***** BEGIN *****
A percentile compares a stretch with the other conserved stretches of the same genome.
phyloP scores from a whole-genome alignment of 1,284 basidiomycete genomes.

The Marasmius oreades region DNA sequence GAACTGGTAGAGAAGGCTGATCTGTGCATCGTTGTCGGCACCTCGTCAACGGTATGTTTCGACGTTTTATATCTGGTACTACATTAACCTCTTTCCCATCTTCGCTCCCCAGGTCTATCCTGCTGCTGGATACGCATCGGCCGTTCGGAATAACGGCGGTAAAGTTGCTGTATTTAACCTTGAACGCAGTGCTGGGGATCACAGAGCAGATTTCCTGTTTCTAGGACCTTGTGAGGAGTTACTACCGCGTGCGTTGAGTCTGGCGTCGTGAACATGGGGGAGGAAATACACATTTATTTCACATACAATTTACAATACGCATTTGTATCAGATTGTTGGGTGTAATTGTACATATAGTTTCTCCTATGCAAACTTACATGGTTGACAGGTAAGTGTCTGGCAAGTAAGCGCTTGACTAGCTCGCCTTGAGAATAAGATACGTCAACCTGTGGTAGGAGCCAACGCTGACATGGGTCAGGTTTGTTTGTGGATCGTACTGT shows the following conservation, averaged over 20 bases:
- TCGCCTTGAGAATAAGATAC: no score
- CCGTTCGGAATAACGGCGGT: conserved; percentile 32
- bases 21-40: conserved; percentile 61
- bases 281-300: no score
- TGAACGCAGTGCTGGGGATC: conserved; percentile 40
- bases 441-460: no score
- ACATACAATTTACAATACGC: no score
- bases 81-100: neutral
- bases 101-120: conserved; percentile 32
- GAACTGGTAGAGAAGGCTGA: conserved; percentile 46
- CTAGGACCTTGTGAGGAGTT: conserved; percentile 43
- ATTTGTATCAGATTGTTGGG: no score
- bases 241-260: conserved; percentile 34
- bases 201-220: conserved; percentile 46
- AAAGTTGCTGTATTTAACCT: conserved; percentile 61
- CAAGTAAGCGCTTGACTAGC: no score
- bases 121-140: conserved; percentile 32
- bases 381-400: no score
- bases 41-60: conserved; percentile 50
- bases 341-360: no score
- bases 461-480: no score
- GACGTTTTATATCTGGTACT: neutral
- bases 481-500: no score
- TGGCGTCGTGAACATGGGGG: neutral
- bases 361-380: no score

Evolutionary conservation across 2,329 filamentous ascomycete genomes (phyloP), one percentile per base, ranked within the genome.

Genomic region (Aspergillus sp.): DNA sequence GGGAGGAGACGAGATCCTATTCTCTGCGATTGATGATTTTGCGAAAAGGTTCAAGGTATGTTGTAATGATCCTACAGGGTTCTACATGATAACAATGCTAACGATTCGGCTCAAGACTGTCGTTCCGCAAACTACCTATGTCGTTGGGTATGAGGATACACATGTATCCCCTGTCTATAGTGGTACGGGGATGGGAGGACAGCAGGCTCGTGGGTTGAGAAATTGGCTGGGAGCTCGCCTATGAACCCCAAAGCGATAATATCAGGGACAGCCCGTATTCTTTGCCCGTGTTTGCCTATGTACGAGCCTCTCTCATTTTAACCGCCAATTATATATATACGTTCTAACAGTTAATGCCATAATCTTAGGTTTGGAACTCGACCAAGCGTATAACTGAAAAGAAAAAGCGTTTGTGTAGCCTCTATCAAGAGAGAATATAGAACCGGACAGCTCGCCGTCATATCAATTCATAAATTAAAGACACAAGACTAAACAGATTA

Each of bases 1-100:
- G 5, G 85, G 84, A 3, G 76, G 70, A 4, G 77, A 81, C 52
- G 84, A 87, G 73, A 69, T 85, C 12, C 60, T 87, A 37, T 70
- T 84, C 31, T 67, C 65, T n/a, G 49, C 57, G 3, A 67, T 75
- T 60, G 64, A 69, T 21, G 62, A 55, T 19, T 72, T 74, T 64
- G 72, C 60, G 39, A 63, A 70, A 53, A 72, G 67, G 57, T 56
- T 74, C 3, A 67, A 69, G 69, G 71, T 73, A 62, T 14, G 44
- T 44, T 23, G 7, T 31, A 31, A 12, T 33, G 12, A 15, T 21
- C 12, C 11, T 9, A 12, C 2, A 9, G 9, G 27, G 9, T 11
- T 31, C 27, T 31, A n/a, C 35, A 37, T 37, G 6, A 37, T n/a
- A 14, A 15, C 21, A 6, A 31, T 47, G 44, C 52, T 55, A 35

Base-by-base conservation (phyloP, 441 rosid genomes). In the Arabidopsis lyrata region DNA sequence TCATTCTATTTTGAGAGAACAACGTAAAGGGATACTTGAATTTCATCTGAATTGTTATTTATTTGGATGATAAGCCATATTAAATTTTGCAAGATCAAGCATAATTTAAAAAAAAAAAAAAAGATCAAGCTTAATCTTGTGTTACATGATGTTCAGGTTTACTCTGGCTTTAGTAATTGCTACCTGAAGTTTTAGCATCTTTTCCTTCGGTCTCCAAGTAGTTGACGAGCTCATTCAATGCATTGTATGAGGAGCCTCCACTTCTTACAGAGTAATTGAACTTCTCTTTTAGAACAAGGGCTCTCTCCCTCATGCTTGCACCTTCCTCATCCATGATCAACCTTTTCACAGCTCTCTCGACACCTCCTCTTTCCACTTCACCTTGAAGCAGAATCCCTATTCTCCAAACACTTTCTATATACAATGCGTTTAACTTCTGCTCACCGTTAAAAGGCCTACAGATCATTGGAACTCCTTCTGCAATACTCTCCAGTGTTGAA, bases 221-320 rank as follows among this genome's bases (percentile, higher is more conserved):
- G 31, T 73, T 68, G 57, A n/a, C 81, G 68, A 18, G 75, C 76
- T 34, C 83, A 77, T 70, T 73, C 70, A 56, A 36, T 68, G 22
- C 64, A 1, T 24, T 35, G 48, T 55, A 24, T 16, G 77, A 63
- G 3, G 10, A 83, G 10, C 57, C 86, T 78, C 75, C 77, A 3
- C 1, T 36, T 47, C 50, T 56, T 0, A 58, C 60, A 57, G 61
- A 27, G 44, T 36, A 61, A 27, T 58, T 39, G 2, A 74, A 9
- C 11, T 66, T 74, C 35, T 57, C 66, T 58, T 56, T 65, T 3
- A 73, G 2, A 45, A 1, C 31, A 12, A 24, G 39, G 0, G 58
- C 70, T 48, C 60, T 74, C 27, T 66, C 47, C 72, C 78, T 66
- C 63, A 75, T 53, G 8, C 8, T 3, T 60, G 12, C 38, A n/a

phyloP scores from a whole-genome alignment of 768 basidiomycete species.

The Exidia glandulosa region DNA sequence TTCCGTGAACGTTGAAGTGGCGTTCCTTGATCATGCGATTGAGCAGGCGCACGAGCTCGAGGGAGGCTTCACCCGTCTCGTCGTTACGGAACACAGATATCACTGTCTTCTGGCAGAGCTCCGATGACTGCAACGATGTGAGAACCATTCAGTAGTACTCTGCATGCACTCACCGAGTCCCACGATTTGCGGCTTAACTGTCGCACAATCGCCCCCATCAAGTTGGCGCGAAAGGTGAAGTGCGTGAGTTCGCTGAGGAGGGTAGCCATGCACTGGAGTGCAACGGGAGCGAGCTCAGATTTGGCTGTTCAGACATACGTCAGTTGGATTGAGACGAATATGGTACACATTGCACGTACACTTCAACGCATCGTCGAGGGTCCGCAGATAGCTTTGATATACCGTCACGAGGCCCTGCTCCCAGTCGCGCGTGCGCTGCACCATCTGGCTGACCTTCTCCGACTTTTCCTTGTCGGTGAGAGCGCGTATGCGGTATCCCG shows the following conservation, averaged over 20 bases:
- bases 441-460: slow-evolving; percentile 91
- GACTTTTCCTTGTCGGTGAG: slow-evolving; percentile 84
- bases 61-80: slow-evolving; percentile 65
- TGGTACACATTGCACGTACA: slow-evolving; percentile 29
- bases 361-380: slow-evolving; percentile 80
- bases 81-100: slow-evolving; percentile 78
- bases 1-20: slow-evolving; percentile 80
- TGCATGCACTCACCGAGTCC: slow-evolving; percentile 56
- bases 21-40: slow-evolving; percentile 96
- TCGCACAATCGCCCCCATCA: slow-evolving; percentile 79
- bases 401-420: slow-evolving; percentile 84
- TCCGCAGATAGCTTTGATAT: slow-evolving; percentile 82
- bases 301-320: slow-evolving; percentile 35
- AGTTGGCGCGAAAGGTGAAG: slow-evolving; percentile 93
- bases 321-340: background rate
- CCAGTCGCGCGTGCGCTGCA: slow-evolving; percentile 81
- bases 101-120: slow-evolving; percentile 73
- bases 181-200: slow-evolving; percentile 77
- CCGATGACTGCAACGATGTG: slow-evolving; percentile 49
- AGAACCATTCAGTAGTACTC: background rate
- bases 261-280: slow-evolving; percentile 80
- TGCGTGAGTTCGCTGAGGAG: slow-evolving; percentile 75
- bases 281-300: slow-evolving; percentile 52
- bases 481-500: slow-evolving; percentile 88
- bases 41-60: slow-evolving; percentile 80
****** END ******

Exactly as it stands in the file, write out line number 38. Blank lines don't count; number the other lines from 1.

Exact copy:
- T 44, T 23, G 7, T 31, A 31, A 12, T 33, G 12, A 15, T 21